The last week I was in Rome for two busy days and nevertheless I had some spare time for visiting a place that was in my must-see list since longtime: the Chiostro del Bramante. By chance, this place where the time seems to have stopped guests till february 2014 an exhibition dedicated to Cleopatra VII who cast a spell not only on Caesar and Mark Antony, but on the whole Republic with her charme. Counting the number of fragrances inspired by her and given the legendary care she put in scenting herself (she even wrote herself a cookbook for ointments), could I miss it?
The beautiful exhibit starts from the marble head of a tolemaic woman attributed to Cleopatra and through a two floors path it shows how aegyptomania influenced arts and fashion during the rise and fall of this sensual queen. Together with mosaics featuring blooming lotus flowers and palms or frescos populated by ibis and crocodiles, also the roman matrons at that time surely played with jewels and hairdoos fit for a princess of the Nile.
Who knows how this affected perfumes, I thought looking at an alabaster unguentaria. For sure in a more and more luxury-addicted society there was a growing need for aegyptian perfumes like the Susinum (based on blue lotus, myhrr and cinnamon) that Cleopatra used to drench herself in. Pity in exhibitions like this they don't take in account the sense of smell and the key role perfumes played in everyday's life then. Ancient roman perfumers, the unguentarii, likely implied rare spices to concoct face powders and balsams with exotic names. avranno impiegato le spezie più ricercate per creare ciprie e balsami dai nomi esotici. In short that's exactly what happened at the beginning of the XX century, just think of the precious Djedi sarcophagus.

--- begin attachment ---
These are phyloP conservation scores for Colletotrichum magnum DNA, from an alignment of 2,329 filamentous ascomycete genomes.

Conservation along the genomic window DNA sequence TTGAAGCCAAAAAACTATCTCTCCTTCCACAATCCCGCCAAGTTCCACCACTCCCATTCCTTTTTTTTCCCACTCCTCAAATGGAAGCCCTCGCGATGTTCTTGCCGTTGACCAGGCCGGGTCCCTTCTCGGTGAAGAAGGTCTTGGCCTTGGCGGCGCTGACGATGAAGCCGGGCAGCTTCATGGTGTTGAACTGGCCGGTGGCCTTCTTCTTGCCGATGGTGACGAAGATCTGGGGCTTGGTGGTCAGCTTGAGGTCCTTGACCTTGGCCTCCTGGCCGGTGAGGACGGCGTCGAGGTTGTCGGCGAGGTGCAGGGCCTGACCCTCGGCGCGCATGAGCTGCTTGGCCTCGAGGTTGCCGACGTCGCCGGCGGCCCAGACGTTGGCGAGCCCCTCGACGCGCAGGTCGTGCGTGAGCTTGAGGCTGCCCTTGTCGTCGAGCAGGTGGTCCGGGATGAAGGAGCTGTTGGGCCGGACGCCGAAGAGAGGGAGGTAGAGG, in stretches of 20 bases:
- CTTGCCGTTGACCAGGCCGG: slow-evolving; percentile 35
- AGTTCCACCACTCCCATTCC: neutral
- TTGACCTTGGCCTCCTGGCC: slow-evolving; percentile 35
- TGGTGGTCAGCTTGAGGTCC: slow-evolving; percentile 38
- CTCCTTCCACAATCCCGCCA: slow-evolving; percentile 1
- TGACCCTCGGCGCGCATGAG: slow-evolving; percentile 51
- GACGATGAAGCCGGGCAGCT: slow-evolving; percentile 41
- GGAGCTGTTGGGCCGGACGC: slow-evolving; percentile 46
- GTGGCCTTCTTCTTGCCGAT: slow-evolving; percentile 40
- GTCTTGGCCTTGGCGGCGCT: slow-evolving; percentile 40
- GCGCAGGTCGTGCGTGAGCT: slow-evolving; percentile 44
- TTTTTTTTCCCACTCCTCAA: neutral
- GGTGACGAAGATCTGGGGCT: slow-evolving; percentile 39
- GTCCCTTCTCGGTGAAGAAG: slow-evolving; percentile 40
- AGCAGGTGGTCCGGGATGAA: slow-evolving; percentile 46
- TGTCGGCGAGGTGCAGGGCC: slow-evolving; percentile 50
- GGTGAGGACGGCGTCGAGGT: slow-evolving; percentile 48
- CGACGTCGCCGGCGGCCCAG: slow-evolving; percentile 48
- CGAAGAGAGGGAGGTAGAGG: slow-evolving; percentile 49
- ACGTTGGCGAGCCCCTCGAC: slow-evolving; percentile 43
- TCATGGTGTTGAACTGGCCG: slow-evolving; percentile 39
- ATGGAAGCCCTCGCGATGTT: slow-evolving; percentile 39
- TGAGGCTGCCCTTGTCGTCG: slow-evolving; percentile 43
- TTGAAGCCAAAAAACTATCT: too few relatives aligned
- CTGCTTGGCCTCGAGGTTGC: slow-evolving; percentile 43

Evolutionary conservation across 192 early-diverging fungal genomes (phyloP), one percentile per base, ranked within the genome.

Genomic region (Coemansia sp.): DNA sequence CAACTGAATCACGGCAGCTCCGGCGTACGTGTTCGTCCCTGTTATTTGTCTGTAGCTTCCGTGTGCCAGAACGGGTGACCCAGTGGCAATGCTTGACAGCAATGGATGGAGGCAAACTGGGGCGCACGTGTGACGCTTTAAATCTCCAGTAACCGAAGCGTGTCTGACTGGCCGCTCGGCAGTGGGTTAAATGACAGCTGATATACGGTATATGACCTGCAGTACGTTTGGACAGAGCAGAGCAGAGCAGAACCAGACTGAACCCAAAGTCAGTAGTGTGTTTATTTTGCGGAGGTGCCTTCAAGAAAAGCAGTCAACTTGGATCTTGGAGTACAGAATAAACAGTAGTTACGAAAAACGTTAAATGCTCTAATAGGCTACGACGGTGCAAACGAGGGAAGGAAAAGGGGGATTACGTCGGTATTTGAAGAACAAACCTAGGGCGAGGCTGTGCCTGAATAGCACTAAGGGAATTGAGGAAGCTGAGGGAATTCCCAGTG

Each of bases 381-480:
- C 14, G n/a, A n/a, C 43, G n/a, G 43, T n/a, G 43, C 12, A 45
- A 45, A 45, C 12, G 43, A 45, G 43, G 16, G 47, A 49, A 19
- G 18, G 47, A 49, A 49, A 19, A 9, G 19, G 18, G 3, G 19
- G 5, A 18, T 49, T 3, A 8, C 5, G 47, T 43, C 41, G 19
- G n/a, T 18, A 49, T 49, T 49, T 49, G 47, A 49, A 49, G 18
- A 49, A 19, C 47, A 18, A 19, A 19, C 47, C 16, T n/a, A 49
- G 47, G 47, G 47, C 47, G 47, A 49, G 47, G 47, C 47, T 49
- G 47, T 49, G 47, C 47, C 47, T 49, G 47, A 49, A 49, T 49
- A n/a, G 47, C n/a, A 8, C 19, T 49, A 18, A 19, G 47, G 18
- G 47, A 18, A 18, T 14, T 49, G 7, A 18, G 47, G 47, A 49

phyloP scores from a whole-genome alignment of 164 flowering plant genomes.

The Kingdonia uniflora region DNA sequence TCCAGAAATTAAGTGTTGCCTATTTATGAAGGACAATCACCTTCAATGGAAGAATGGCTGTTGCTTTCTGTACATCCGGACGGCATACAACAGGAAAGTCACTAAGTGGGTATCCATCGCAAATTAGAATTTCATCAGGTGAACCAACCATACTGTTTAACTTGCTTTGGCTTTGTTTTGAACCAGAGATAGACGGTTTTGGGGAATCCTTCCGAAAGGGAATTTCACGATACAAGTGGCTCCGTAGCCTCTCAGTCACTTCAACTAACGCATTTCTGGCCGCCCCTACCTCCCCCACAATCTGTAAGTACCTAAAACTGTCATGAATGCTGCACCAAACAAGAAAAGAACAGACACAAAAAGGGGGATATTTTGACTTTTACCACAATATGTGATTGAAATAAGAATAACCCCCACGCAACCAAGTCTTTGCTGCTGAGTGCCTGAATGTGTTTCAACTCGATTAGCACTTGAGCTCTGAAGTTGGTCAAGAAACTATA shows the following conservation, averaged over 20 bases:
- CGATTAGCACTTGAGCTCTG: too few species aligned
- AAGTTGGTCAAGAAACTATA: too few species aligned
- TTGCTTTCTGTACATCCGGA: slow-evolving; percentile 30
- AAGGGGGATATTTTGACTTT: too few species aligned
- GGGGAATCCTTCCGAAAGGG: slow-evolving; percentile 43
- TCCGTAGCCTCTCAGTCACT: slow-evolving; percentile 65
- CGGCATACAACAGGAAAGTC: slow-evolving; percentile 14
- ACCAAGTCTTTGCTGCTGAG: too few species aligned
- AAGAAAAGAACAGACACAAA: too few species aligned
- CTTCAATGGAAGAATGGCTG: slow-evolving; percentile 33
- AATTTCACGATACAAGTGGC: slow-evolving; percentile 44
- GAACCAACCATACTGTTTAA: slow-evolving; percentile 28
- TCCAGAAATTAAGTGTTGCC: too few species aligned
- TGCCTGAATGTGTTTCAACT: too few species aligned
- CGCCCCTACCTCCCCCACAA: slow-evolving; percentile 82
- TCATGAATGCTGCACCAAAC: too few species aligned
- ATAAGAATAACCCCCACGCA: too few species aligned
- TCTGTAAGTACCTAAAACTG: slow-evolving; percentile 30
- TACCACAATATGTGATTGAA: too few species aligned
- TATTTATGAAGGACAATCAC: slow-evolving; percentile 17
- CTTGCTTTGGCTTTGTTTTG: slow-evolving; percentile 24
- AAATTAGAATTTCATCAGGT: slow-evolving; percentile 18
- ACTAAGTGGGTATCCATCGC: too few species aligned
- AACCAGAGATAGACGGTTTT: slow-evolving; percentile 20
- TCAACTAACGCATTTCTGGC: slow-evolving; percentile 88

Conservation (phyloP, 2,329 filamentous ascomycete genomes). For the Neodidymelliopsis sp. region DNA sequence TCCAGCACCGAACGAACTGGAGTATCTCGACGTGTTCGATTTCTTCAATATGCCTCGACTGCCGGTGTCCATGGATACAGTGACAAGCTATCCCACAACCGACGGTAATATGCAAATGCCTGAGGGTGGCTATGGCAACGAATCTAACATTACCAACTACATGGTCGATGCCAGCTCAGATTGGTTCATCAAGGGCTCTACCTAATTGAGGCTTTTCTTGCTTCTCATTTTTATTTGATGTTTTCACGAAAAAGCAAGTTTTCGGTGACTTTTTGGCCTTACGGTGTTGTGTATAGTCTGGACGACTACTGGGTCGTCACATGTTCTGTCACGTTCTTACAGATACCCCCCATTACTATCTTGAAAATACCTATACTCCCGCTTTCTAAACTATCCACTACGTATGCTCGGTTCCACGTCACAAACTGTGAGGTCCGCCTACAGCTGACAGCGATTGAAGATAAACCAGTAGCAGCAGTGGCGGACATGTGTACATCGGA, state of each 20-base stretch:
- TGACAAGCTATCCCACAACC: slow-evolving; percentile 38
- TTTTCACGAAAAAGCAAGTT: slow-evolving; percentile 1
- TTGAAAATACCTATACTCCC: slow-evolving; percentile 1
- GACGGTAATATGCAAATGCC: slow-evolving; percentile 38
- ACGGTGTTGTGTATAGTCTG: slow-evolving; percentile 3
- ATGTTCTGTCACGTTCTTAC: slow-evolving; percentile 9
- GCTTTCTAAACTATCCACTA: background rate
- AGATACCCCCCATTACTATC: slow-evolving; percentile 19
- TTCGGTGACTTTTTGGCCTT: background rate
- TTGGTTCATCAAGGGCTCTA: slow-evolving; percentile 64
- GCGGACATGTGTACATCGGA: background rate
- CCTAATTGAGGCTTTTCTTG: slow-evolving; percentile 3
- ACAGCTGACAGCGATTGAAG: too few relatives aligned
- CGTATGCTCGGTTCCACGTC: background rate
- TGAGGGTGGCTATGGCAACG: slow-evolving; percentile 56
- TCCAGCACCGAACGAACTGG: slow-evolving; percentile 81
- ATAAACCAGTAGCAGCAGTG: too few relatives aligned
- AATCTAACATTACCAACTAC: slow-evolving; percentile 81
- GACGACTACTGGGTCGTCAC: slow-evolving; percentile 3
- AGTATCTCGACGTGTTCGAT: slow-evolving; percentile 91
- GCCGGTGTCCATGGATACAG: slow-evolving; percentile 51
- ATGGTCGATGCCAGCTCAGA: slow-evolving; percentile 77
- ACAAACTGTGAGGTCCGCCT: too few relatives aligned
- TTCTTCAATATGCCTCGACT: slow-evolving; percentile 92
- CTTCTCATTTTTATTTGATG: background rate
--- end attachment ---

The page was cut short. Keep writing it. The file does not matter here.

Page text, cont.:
My though went to fragrances while looking to Ottavia, the defeated love rival who won on the battlefield, the wife whose seductive and diplomatic arms were futile against Mark Antony's love for Cleopatra.
"She came sailing up the river Cydnus in a barge with gilded stern and outspread sails of purple, while oars of silver beat time to the music of flutes and fifes and harps. She herself lay all along, under a canopy of cloth of gold, dressed as Venus in a picture, and beautiful young boys, like painted Cupids, stood on each side to fan her. Her maids were dressed like Sea Nymphs and Graces, some steering at the rudder, some working at the ropes...perfumes diffused themselves from the vessel to the shore, which was covered with multitudes, part following the galley up the river on either bank, part running out of the city to see the sight. The market place was quite emptied, and Antony at last was left alone sitting upon the tribunal while the word went, through all the multitude, that Venus was come to feast with Bacchus for the common good of Asia" - Plutarco
You can almost smell that fumes spreading from the boat. Was it some Kyphi to get Isis favour? Plutarc says Cleopatra was less beautiful than Octavia but he admits she was charming, learned and her voice was warm and sensual. I imagine her sillage this way, dense with opoponax, sweet with dates and honey and dark with incense. Such a bewitching trail would have inspired perfumers for more than two thousand years.
And what about Octavia? Who knows what was wearing Octavia while leaving Rome. Maybe she went for familiar smells, lentisc and roses from Paestum to desperately try to make Antony change his mind and get back home. Also the roman matrons beauty tricks have been widely explored as an inspiration for contemporary perfumes. A perfume lover can't help but fantasizing about the perfumes of two women who divided the empire. And you, how do you imagine them?